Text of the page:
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Uncertain future remains for Unit 6 at Boundary Dam

Not only are Units 4 and 5 at the Boundary Dam Power Station slated to come offline, possibly as soon as the end of next year, but Unit 6 also has an uncertain future.
Mike Marsh
SaskPower president and CEO Mike Marsh speaks to the crowd at a luncheon hosted by the Estevan Chamber of Commerce on Dec. 6 at the Southeast College’s Energy Training Institute. Photo by Brian Zinchuk

Not only are Units 4 and 5 at the Boundary Dam Power Station slated to come offline, possibly as soon as the end of next year, but Unit 6 also has an uncertain future.

After a presentation hosted by the Estevan Chamber of Commerce last week, Lifestyles asked if there was any hope to see carbon capture and storage (CCS) on Boundary Dam Units 4 and 5. SaskPower president and CEO Mike Marsh replied, “No.”

“That decision was made for primarily economic reasons. Adding carbon capture for facilities nearing their end of life would have required a significant amount of capital. Also, you’re in a plant, that, while it could be built there, it’s very congested, which increases the cost as well, because of the congestion on the back side of that plant.

“But primarily, the units were at the end of their life, and the economics were not there.

“Remember, when we made the decision on BD3 (Unit 3 at Boundary Dam), the price of natural gas versus coal with carbon capture, the long-term price per megawatt, they were in the same ballpark. Not any more. Gas has continued to come down, and coal, with carbon capture, because of the additional capital cost on the plant, plus the additional operating cost, the amine technology that you’re well aware we’ve been wrestling with, but we continue to operate.

“When the plant operates well, it operates well. But it is more expensive than we actually figured it was going to be. And we’ve stated that many times.”

Asked about an analogy of fixing a 50-year-old car or buying a new one, he said, “Let’s put it this way. If you have a ’67 Buick that you have to fix, but you can now buy a Volkswagen for a quarter of the cost you could have bought it for before, and it still gets you from A to B, you’re looking at the new one.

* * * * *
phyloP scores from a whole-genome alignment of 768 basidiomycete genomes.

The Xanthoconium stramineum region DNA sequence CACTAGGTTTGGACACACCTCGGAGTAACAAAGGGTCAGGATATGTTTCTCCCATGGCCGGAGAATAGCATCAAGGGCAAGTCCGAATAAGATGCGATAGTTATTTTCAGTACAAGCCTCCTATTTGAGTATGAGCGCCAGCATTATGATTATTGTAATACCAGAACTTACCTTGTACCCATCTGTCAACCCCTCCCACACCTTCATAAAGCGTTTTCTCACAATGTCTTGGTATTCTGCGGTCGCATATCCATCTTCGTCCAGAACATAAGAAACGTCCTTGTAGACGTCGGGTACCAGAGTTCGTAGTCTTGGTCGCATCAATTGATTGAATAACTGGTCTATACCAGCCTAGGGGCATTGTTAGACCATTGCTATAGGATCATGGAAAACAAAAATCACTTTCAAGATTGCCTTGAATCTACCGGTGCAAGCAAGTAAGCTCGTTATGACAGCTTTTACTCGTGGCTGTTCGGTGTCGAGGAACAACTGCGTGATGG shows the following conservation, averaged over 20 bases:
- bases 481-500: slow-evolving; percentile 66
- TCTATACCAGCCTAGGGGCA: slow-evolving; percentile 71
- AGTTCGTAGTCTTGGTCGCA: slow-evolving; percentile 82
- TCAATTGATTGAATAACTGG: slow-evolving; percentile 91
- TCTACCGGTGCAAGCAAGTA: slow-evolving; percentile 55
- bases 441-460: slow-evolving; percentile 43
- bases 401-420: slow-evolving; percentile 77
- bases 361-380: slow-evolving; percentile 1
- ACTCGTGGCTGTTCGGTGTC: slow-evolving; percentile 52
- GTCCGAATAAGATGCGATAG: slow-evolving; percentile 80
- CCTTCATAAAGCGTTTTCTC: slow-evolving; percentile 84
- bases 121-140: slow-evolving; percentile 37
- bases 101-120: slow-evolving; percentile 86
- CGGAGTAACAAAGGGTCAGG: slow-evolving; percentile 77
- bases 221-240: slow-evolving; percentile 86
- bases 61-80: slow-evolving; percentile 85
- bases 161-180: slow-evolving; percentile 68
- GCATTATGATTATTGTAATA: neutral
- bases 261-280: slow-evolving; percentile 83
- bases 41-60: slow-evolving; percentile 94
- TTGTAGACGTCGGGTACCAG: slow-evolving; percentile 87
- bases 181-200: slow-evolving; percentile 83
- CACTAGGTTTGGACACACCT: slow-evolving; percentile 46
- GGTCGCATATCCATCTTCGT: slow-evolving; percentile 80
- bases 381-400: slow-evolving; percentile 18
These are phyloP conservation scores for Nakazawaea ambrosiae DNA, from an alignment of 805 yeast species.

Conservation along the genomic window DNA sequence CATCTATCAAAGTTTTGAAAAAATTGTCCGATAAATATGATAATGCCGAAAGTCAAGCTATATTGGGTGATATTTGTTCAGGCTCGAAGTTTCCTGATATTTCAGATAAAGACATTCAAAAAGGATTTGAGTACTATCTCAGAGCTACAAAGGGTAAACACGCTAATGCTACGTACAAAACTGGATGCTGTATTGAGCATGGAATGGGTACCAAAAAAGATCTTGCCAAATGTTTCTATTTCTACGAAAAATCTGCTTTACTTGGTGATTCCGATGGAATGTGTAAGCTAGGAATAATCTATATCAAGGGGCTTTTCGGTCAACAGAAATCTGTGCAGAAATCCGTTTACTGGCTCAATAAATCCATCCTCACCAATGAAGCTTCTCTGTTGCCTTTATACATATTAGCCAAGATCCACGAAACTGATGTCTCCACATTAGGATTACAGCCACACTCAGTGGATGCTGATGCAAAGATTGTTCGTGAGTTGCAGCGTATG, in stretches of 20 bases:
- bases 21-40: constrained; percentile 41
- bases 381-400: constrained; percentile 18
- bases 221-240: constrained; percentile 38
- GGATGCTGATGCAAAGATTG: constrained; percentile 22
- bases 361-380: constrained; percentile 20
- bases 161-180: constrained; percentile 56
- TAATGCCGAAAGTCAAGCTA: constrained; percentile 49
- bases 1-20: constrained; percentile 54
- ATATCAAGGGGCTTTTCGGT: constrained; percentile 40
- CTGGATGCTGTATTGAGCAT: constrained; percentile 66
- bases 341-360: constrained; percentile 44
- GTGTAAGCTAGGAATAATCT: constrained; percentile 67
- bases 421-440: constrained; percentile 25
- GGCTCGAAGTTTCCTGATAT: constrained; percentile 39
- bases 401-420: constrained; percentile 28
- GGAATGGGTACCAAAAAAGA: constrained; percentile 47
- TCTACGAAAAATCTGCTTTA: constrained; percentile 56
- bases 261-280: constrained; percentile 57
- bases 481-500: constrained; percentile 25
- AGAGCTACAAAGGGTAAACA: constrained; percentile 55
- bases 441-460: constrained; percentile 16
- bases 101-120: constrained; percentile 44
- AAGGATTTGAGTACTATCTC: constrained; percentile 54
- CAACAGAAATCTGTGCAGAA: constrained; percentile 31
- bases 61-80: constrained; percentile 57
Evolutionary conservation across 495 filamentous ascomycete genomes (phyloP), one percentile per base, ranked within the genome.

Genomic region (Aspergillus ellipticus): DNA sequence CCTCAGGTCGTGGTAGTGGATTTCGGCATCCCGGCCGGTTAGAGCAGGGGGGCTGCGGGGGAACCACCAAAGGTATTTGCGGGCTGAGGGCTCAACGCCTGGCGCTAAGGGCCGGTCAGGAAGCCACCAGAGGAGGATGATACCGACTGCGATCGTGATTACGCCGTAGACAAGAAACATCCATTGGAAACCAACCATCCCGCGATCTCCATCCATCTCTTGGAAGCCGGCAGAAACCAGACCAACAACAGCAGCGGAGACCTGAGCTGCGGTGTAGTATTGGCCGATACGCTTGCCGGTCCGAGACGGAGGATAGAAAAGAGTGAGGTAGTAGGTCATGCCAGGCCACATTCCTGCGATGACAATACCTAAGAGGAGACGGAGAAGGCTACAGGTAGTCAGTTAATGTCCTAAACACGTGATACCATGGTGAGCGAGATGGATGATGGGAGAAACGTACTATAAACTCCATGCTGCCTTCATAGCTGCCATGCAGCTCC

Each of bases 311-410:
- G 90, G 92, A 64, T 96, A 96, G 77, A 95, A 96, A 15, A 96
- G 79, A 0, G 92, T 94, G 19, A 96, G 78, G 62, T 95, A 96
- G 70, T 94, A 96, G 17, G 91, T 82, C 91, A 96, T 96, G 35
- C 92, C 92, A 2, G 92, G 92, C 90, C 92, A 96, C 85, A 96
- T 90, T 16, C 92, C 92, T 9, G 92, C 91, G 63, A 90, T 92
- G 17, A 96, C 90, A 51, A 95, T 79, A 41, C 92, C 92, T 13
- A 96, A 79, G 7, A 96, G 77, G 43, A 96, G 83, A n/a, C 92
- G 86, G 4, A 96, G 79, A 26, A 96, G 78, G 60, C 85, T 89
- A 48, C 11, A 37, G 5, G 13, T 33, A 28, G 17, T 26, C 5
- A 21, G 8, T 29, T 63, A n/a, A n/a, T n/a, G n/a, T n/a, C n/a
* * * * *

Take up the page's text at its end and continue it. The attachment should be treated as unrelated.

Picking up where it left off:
“That’s why the efficiency of combined cycle (natural gas) technology, the low cost of gas, makes the life cycle costs. And that’s what we look at. It’s not just the capital costs. It’s not just the fuel costs. You look at it over the life of that plant.

“And you look at, okay, on a dollar per megawatt, can I generate, out of that facility, for less than I can out of this facility? And that helps keep our rates low.”

Does the same logic apply to Unit 6?

“Absolutely. It applies to every major generation decision that we make. We have to look at the option, the alternative, the risk and the future that may result in a regulatory change, for example. It’s becoming more of an issue.”

Saskatchewan has been asking for an equivalency agreement since at least 2012, and in earnest since 2016. Asked when was the last time SaskPower has seen any movement on the equivalency agreement it has sought from the federal government, Marsh responded, “I haven’t seen any movement. We do not have an equivalency agreement between the province and the federal government. I want to continue to be optimistic that we will be in a position to say something positive in the near term. We still have a bit of time left before that option runs out.

“And I think it’s important for us, as a utility, to be able to run 4 and 5 and extract the value out of those facilities before they reach their natural date.

“So I continue to be optimistic. And I want to remain hopeful that we will be in that position so that we can operate coal, longer,” Marsh concluded.